Female-male differentials in earning in South Africa: a comparative socio-demographic approach using data from Labour Force of 2007 and 2011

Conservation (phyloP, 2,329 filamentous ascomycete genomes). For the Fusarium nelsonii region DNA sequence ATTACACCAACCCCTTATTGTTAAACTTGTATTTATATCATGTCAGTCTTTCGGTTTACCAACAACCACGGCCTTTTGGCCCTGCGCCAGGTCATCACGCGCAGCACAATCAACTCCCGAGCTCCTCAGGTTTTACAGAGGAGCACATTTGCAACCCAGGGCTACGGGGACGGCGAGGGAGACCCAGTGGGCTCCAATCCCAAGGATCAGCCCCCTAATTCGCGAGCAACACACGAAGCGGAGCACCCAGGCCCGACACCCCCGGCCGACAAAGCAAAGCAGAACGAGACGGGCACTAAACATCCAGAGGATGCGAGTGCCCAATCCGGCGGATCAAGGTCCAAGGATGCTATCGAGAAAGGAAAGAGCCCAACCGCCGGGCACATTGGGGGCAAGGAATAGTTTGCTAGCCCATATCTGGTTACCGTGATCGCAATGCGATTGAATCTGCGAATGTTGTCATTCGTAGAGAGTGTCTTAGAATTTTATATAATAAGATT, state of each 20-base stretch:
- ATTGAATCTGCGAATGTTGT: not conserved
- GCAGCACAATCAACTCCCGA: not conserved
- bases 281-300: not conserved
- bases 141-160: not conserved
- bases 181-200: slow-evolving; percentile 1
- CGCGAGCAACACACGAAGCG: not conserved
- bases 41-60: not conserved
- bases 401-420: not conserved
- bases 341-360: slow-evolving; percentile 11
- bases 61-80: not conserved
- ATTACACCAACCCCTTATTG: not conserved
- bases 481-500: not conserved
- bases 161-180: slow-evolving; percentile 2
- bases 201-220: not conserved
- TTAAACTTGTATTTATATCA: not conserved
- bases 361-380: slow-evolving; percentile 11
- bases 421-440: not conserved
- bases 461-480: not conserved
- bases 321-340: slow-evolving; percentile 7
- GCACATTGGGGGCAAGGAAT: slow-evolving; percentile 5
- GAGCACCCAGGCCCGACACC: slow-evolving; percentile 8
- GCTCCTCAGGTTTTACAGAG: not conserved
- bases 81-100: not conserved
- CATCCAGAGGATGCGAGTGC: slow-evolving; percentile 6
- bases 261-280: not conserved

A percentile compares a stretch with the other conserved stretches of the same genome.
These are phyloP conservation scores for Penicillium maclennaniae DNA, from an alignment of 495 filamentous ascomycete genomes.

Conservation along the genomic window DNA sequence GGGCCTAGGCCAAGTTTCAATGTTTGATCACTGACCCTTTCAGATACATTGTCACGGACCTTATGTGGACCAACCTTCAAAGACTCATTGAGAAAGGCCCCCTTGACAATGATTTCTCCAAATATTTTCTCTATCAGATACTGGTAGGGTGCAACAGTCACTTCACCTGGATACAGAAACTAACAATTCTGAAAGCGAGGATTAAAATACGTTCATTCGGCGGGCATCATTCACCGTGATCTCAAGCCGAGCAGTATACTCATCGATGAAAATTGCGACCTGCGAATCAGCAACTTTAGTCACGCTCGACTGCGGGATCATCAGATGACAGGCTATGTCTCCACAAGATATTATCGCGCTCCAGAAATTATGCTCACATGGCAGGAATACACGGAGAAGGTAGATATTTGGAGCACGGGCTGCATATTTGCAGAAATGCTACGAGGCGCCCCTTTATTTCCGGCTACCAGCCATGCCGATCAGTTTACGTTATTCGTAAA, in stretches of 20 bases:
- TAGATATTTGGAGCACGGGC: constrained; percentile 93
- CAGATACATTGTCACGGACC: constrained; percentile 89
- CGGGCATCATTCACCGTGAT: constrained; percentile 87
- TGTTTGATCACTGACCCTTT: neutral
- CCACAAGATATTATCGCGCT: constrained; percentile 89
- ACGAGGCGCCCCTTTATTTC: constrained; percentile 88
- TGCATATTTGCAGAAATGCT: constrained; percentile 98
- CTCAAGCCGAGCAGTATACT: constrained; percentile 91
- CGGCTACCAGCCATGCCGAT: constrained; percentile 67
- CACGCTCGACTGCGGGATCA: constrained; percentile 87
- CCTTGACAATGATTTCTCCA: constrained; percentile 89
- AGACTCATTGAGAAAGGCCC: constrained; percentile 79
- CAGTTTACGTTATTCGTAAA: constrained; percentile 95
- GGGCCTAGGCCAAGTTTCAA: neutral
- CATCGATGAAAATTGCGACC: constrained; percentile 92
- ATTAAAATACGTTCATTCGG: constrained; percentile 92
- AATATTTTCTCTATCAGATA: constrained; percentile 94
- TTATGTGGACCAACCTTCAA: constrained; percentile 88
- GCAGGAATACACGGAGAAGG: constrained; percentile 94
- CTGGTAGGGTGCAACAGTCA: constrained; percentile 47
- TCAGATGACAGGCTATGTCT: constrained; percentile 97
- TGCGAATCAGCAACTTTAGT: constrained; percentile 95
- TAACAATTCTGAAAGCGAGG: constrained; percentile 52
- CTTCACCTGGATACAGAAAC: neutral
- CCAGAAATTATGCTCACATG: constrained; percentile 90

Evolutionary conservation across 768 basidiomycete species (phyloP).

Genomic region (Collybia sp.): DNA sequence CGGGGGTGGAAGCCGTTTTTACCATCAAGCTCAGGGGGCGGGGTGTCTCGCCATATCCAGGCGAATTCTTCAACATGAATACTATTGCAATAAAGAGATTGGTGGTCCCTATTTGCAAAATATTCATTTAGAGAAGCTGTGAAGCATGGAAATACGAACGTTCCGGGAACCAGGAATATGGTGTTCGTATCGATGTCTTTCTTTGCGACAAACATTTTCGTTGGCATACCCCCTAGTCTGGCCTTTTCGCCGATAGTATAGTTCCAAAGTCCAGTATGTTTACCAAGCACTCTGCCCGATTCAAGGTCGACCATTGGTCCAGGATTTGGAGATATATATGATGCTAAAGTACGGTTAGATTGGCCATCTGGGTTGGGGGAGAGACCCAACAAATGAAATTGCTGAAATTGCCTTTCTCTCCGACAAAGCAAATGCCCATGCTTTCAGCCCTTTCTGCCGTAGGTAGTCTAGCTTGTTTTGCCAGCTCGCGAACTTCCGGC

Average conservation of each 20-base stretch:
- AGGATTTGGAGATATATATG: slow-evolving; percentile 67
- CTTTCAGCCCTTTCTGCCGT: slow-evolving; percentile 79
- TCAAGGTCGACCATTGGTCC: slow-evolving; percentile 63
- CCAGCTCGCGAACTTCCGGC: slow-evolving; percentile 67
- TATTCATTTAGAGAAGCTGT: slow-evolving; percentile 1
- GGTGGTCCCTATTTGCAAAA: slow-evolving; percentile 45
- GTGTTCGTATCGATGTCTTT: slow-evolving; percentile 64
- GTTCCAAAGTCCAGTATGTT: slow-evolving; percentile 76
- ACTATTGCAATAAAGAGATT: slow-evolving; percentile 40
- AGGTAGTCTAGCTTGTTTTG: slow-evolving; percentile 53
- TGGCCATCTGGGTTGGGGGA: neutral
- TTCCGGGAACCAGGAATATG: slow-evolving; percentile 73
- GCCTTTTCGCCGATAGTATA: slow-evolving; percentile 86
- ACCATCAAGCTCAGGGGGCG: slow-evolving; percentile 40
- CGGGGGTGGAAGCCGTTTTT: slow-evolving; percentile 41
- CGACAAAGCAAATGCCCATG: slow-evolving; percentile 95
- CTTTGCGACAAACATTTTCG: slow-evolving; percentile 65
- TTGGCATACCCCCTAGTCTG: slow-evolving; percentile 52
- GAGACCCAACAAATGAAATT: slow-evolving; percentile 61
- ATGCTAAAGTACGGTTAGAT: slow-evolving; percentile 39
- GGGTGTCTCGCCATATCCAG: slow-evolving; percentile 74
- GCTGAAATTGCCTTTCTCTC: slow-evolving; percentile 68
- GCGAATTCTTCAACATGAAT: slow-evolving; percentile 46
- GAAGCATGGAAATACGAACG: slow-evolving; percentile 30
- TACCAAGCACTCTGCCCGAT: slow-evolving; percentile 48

The study examines female-male differentials in earnings and factors associated with them within the labour market of South Africa. Dating back from the end of apartheid in 1994, a few labour policies have been implemented to reduce poverty especially in the area of gender equity and wage discrimination. However, little evidence has been produced to inform on the magnitude of changes in reducing differences and progress achieved so far. Therefore the study attempts to assess and explain the structural changes in female-male differentials in earnings within the labour market. Sparsely conducted studies during the early years of post-apartheid South Africa showed strong racial divide in terms of wage gaps. This proposed study extends this analysis to socio-demographic attributes and also considers a more encompassing notion of earnings. Thus controlling for individual attributes, the overarching issue in this study stems from the following questions: do male workers earn more than their female counterparts within the Labour market? And if it is the case, what are some of the underlying social and demographic variables contributing to this difference? To assess the structural changes in earnings, data utilized for this study are derived from the Labour Force Survey of 2007 and 2011 carried out respectively under Statistics South Africa. Other public records are used to supplement these two sources. In the first step bivariate analysis are carried out to establish patterns and statistical relationships amongst variables selected. Drawing from that, the study makes use of a predictive model to analyse the combined effect of these variables taken together onto the dependent variable. It is expected to observe varying differences in the magnitude of earnings across the selected variables. Differences could be specific to occupation or industrial sector. Temporal variation provides insights about the dynamics of female-male differentials in earnings. From this the study draws some recommendations to guide policy interventions in the labour market.